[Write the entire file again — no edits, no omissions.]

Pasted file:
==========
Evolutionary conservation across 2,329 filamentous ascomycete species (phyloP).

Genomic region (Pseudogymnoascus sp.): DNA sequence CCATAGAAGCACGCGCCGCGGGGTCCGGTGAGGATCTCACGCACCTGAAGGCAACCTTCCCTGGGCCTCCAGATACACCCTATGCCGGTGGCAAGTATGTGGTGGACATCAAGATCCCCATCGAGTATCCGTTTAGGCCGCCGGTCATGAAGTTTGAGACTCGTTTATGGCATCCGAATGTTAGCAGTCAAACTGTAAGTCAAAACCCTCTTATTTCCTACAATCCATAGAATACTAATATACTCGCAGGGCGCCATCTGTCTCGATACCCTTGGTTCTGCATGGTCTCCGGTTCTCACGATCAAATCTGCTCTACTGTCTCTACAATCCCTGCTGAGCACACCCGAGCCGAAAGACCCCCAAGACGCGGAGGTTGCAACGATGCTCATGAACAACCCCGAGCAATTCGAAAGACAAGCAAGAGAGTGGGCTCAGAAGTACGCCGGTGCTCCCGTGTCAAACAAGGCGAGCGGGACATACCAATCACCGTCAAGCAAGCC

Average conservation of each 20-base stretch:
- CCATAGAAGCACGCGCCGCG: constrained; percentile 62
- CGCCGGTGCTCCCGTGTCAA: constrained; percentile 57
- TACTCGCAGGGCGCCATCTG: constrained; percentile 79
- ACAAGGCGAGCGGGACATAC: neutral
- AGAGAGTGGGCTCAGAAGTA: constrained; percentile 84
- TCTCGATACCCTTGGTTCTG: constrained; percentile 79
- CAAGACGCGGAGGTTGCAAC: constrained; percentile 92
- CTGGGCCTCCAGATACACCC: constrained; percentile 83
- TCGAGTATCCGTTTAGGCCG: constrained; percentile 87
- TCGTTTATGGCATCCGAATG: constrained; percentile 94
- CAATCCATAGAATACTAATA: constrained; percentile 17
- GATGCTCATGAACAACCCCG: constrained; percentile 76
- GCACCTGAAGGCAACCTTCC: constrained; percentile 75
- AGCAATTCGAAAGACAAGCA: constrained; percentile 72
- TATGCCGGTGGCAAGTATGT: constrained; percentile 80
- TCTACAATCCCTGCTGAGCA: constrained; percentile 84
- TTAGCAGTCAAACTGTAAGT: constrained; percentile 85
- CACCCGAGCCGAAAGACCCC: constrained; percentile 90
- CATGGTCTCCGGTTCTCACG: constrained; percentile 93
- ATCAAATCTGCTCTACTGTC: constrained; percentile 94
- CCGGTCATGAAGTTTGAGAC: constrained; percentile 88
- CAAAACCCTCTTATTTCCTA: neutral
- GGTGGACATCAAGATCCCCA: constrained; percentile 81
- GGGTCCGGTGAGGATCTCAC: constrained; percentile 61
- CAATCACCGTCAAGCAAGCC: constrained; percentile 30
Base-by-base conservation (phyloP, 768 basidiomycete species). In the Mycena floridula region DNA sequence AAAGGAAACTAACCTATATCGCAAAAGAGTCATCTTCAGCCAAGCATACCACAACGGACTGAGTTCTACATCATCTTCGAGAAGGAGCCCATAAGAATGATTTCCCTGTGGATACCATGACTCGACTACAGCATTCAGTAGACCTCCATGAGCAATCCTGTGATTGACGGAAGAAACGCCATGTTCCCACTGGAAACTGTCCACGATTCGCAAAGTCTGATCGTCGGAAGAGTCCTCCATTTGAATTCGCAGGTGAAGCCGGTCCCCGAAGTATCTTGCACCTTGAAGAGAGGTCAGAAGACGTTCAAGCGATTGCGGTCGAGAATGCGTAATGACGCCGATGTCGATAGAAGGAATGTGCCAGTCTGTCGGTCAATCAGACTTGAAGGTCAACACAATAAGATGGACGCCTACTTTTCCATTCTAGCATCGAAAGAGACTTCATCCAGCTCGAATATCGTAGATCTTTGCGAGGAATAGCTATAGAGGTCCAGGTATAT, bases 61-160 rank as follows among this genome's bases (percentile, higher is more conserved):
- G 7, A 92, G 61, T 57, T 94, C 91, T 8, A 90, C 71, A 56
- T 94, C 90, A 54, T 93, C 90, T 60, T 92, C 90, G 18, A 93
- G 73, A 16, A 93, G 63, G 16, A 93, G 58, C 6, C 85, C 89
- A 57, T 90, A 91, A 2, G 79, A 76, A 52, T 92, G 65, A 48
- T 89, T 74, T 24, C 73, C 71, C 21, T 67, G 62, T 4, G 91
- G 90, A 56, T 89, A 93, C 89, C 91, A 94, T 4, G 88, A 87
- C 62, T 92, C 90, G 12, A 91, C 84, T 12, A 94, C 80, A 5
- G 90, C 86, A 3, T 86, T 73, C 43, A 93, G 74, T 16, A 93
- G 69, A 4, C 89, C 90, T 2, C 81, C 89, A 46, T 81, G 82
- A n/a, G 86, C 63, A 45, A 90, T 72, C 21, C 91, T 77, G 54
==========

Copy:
Evolutionary conservation across 2,329 filamentous ascomycete species (phyloP).

Genomic region (Pseudogymnoascus sp.): DNA sequence CCATAGAAGCACGCGCCGCGGGGTCCGGTGAGGATCTCACGCACCTGAAGGCAACCTTCCCTGGGCCTCCAGATACACCCTATGCCGGTGGCAAGTATGTGGTGGACATCAAGATCCCCATCGAGTATCCGTTTAGGCCGCCGGTCATGAAGTTTGAGACTCGTTTATGGCATCCGAATGTTAGCAGTCAAACTGTAAGTCAAAACCCTCTTATTTCCTACAATCCATAGAATACTAATATACTCGCAGGGCGCCATCTGTCTCGATACCCTTGGTTCTGCATGGTCTCCGGTTCTCACGATCAAATCTGCTCTACTGTCTCTACAATCCCTGCTGAGCACACCCGAGCCGAAAGACCCCCAAGACGCGGAGGTTGCAACGATGCTCATGAACAACCCCGAGCAATTCGAAAGACAAGCAAGAGAGTGGGCTCAGAAGTACGCCGGTGCTCCCGTGTCAAACAAGGCGAGCGGGACATACCAATCACCGTCAAGCAAGCC

Average conservation of each 20-base stretch:
- CCATAGAAGCACGCGCCGCG: constrained; percentile 62
- CGCCGGTGCTCCCGTGTCAA: constrained; percentile 57
- TACTCGCAGGGCGCCATCTG: constrained; percentile 79
- ACAAGGCGAGCGGGACATAC: neutral
- AGAGAGTGGGCTCAGAAGTA: constrained; percentile 84
- TCTCGATACCCTTGGTTCTG: constrained; percentile 79
- CAAGACGCGGAGGTTGCAAC: constrained; percentile 92
- CTGGGCCTCCAGATACACCC: constrained; percentile 83
- TCGAGTATCCGTTTAGGCCG: constrained; percentile 87
- TCGTTTATGGCATCCGAATG: constrained; percentile 94
- CAATCCATAGAATACTAATA: constrained; percentile 17
- GATGCTCATGAACAACCCCG: constrained; percentile 76
- GCACCTGAAGGCAACCTTCC: constrained; percentile 75
- AGCAATTCGAAAGACAAGCA: constrained; percentile 72
- TATGCCGGTGGCAAGTATGT: constrained; percentile 80
- TCTACAATCCCTGCTGAGCA: constrained; percentile 84
- TTAGCAGTCAAACTGTAAGT: constrained; percentile 85
- CACCCGAGCCGAAAGACCCC: constrained; percentile 90
- CATGGTCTCCGGTTCTCACG: constrained; percentile 93
- ATCAAATCTGCTCTACTGTC: constrained; percentile 94
- CCGGTCATGAAGTTTGAGAC: constrained; percentile 88
- CAAAACCCTCTTATTTCCTA: neutral
- GGTGGACATCAAGATCCCCA: constrained; percentile 81
- GGGTCCGGTGAGGATCTCAC: constrained; percentile 61
- CAATCACCGTCAAGCAAGCC: constrained; percentile 30
Base-by-base conservation (phyloP, 768 basidiomycete species). In the Mycena floridula region DNA sequence AAAGGAAACTAACCTATATCGCAAAAGAGTCATCTTCAGCCAAGCATACCACAACGGACTGAGTTCTACATCATCTTCGAGAAGGAGCCCATAAGAATGATTTCCCTGTGGATACCATGACTCGACTACAGCATTCAGTAGACCTCCATGAGCAATCCTGTGATTGACGGAAGAAACGCCATGTTCCCACTGGAAACTGTCCACGATTCGCAAAGTCTGATCGTCGGAAGAGTCCTCCATTTGAATTCGCAGGTGAAGCCGGTCCCCGAAGTATCTTGCACCTTGAAGAGAGGTCAGAAGACGTTCAAGCGATTGCGGTCGAGAATGCGTAATGACGCCGATGTCGATAGAAGGAATGTGCCAGTCTGTCGGTCAATCAGACTTGAAGGTCAACACAATAAGATGGACGCCTACTTTTCCATTCTAGCATCGAAAGAGACTTCATCCAGCTCGAATATCGTAGATCTTTGCGAGGAATAGCTATAGAGGTCCAGGTATAT, bases 61-160 rank as follows among this genome's bases (percentile, higher is more conserved):
- G 7, A 92, G 61, T 57, T 94, C 91, T 8, A 90, C 71, A 56
- T 94, C 90, A 54, T 93, C 90, T 60, T 92, C 90, G 18, A 93
- G 73, A 16, A 93, G 63, G 16, A 93, G 58, C 6, C 85, C 89
- A 57, T 90, A 91, A 2, G 79, A 76, A 52, T 92, G 65, A 48
- T 89, T 74, T 24, C 73, C 71, C 21, T 67, G 62, T 4, G 91
- G 90, A 56, T 89, A 93, C 89, C 91, A 94, T 4, G 88, A 87
- C 62, T 92, C 90, G 12, A 91, C 84, T 12, A 94, C 80, A 5
- G 90, C 86, A 3, T 86, T 73, C 43, A 93, G 74, T 16, A 93
- G 69, A 4, C 89, C 90, T 2, C 81, C 89, A 46, T 81, G 82
- A n/a, G 86, C 63, A 45, A 90, T 72, C 21, C 91, T 77, G 54